Caffeine and its Effects on Students

Caffeine and its Effects on Students

Maxwell Kasten, writer

Walking into an average high school, it won’t take long to spot someone with a coffee mug in their hands, drinking to keep awake and focused.  Teachers, students, other staff, it doesn’t matter, as caffeine addiction in schools doesn’t hold to a specific demographic.


According to sleep expert Dr. Reto Huber at the University of Zurich, caffeine affects the mind’s development and potentially “disrupts the formation of key connections in the brain”.


Sophomore at Governor Thomas Johnson High School, Angel Workman, has been drinking coffee every morning for about a year. He states that he feels “absolutely groggy…I definitely cannot go without it”.


“One time, I tried to go to school without having coffee beforehand, and I couldn’t comprehend the project in my class that I had done so well on the day before.” Angel explains that, without a doubt, he’s addicted and needs it to function on a day-to-day basis.


Many students have explained that they convince themselves that the coffee is helping their productivity more than it actually is, like the placebo effect. They drink caffeine in the mornings because they are trying to believe that they function better with it than without.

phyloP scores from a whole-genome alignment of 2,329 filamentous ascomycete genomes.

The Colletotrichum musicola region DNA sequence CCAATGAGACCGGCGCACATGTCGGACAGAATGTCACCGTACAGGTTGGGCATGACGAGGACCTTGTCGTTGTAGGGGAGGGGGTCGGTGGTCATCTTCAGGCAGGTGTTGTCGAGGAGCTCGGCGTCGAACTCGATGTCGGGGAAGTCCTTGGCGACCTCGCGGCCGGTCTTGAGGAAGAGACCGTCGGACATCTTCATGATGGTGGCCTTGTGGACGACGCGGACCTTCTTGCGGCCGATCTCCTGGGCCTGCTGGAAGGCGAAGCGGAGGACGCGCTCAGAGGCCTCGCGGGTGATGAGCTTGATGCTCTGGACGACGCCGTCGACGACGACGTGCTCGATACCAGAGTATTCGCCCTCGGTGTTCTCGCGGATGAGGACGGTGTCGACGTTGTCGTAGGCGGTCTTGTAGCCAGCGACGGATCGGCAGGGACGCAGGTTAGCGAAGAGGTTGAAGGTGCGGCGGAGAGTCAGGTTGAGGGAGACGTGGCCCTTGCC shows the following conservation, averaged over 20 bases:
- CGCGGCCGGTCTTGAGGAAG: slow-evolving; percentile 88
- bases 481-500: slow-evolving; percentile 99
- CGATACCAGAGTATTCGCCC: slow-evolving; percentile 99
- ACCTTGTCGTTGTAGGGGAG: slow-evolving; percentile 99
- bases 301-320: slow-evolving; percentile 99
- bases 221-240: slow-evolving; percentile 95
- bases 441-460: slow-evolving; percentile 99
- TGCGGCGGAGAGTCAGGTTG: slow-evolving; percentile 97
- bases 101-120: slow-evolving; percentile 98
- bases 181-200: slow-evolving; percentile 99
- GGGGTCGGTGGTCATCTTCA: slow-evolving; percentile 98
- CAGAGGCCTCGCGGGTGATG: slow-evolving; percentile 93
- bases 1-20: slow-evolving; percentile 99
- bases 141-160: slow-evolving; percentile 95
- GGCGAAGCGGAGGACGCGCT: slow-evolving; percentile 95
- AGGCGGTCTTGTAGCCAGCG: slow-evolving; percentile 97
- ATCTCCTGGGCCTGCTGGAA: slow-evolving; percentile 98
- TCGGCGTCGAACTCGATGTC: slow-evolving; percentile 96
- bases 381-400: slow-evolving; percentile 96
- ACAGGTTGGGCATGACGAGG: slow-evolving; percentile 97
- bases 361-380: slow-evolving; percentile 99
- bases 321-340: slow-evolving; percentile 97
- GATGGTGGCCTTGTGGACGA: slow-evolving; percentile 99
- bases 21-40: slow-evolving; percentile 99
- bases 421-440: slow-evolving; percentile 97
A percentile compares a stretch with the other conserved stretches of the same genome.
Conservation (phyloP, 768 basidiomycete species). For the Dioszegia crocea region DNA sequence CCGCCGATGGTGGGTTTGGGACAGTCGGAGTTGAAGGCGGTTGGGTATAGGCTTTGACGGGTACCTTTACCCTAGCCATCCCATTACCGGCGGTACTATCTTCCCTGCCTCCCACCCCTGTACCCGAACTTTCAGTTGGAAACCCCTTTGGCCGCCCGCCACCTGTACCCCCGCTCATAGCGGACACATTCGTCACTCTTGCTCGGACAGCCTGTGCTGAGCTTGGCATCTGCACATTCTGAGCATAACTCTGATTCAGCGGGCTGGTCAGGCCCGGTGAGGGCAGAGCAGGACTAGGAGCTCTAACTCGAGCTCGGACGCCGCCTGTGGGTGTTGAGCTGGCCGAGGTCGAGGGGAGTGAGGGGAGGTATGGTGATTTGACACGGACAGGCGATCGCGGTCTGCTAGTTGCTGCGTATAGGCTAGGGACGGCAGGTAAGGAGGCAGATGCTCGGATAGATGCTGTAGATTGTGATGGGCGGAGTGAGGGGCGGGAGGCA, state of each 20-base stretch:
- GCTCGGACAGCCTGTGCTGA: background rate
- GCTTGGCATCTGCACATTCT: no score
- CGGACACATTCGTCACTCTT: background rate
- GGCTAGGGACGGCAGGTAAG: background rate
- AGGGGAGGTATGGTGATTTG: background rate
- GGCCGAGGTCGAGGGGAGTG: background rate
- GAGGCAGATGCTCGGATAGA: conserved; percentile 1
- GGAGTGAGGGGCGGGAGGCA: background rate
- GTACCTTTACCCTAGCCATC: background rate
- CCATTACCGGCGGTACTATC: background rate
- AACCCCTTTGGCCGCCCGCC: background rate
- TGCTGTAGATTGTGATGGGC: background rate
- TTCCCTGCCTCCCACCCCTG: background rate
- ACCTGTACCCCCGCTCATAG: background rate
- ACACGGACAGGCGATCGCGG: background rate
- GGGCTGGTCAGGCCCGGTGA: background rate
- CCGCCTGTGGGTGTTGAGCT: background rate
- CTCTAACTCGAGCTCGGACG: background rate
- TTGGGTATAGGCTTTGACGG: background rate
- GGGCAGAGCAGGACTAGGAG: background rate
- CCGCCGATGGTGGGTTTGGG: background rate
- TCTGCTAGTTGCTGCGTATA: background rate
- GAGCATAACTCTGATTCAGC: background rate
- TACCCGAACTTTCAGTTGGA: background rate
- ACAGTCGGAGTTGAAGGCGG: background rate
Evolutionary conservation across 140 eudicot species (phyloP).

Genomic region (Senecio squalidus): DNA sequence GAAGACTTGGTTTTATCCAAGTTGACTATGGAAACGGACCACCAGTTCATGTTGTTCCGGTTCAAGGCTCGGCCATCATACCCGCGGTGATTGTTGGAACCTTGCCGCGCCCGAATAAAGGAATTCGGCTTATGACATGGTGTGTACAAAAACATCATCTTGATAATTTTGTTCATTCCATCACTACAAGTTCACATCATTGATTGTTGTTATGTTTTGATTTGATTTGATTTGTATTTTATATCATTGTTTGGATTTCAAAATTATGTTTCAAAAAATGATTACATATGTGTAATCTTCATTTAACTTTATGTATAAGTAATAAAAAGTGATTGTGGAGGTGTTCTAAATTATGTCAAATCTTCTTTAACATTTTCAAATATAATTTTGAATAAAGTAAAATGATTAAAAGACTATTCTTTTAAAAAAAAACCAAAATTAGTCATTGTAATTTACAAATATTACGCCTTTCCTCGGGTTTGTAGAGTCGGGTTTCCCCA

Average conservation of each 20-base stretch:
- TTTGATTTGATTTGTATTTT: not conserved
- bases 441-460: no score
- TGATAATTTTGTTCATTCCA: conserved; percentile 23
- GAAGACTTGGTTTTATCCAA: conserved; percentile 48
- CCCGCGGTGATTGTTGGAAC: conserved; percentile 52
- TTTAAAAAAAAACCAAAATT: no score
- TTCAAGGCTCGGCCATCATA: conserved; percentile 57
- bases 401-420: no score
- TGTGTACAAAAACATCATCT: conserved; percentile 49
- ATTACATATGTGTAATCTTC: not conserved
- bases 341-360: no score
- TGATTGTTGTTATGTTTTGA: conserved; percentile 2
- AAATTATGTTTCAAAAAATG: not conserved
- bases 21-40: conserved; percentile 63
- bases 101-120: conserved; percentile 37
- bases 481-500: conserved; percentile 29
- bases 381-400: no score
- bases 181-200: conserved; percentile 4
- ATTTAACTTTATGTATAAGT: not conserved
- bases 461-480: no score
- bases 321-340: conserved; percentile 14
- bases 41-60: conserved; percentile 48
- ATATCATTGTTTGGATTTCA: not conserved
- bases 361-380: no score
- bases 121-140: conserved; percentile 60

“I drink it before school and after school everyday, I’ll go through withdrawal if I don’t,” states Alyson Flora, a junior at Oakdale.


Seeing the effects on students and staff who drink coffee every morning, there are common results. Almost every person swears they go through caffeine withdrawal if they don’t drink it in the morning, and it is necessary for them to perform in school.


The conclusion to caffeine consumption on students and developing minds is undefined. Whether it really helps or not, many people rely on it to merely be able to read, while some people can’t stand it at all. We may never know if it really helps or if it is all just one big placebo effect.